July 31 2014 Latest news:
Thursday, April 26, 2012
THE letters published in the Comet on Thursday, April 27.
TESCO HOURS UNSUITABLE FOR TOWN
SIR – Local Tesco developments continually gain publicity and infamy. Fred Miller’s letter last week (Council helps Tesco get what it wants) was pertinent.
Tesco’s scouts secure smaller premises, to absorb residual trade. In Stevenage, we lost battles before they began when the Old Town Waitrose was targeted and Nisa at Chells. Rumours spread whilst development proceeded secretly behind hoardings.
Mr Miller correctly claimed local councillors and planners are grossly disadvantaged against legal wizards like Tesco. To the lay person this is legalised chicanery. He excluded three factors that undermined opposition in Stevenage. First, objections may only be raised on specific prescribed concerns, known and circumvented by Tesco. Secondly, if councils refuse planning applications from powerful businesses like Tesco, they risk being “taken to the cleaners” through compensation charges that they dare not pass onto residents. Thirdly, I quote Cllr Vickie Warwick (Comet June 9, 2011), relating to opposition in Chells: “To the dismay of many local people and businesses, the pub’s owners sold the lease to Tesco who, because of current planning legislation, need not apply to Stevenage BC for permission to open a store on the site. Tesco can set up shop without consent, or consulting local residents.”
In Chells we fear that previously losing the rent office, bank and Post Office, Tesco will further reduce viability of many valued smaller shops, already struggling with council rents.
Tesco aim to attract customers from other outlets. Mr Miller pleads, “What else can you do?” Profit is the sole motive, and we all have a vote. I quote from a letter published June 16, 2011 with which I agree: “Well I for one will never give any branch of Tesco my hard earned pension; they are just a money grabbing company who care not for anyone, only to make money on the backs of others.”
SIR - In follow up to Stephen Chapman’s letter about the inevitable parking problems that the proposed Tesco store will cause at Hitchin station, as a resident living within Hitchin station, we have to park a 10 minute walk from our homes and if we park in the station drop off zones to drop off our shopping and don’t immediately move our cars, risk getting £60 parking tickets.
However it will inevitably be the quick parking used for the car driving customers to this proposed store that will add to the already gridlocked traffic in the evenings.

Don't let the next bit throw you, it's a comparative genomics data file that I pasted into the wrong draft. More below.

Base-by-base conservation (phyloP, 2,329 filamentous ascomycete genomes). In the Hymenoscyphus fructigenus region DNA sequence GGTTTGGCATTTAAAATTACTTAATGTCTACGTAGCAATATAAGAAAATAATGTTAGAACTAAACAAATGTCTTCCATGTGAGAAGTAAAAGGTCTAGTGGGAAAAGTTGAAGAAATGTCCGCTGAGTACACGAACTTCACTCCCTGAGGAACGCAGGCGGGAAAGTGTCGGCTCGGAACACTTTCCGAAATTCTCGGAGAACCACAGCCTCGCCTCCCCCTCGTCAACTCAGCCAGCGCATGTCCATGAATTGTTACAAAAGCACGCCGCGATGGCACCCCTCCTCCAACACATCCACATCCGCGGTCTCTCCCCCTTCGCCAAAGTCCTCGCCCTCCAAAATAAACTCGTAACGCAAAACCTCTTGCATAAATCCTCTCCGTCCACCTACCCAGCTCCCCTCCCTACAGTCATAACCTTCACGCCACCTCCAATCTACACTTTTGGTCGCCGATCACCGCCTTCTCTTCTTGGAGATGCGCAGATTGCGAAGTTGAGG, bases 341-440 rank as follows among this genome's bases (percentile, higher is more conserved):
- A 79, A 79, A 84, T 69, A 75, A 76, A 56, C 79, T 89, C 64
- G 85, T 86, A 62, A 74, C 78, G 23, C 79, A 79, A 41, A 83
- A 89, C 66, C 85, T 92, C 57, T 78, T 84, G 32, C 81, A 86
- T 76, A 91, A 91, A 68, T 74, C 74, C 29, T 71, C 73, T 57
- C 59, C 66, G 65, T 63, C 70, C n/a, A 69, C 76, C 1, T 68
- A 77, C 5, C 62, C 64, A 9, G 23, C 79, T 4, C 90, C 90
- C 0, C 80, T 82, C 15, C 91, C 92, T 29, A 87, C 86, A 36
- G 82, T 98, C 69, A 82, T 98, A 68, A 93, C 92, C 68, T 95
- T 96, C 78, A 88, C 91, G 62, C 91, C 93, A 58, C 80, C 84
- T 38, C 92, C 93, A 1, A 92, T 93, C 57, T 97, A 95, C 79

Tesco have also applied for extended opening until 11pm, seven nights a week.
As local residents we already have to deal with the noise and rubbish generated by late night revellers going to and from the station. For Tesco to become a focal point for buying alcohol, cigarettes and food through to 11pm is going to make them a very unpopular neighbour.
As residents living just 50 metres from the proposed store, we weren’t made aware of any planning application to change the building usage from office to retail, but did get letters asking if we had any objection to the signage and ATM.
Does this mean that the planning consent for a change of use wasn’t required? Hitchin is a country town with character and with no other shops in the town open until 11pm, I do hope the planning committee make the right decision and don’t allow a vast retailer to break into the town with opening hours that are totally unsuitable.
KEEP IT BRITISH
SIR – I was reading a magazine article recently about a woman and her family who were having a short holiday in Norfolk.
On one of the days they went on a tour of Sandringham House and at the end of the visit went into the gift shop to
purchase a memento of their holiday.
They declined to do so however when they discovered all the gifts were made abroad.
Surely in the royal households of all places one would expect the souvenirs to be made in this country. It made me wonder what we British actually own or produce anymore.
I understand that even the tickets for the forthcoming Olympic Games were printed abroad. I am far from being xenophobic but what is this once great
country of ours coming to? Fly the flag – street parties for the Jubilee – celebrate our Britishness – Jubilympic mania – I think not.
SIR - With regard to the proposed move of Letchworth War Memorial from its present site and your correspondent’s “shock” at objections to this plan (Comet April 5), let me clarify the Royal British Legion’s position.
War memorials were placed in town centres to remind people of all ages and generations of the huge cost in lives lost in preserving the freedom we enjoy in this country.
Of course it would be more convenient to move the memorial to a quiet corner of the Broadway Gardens where it would sit in splendid isolation and away from normal footfalls.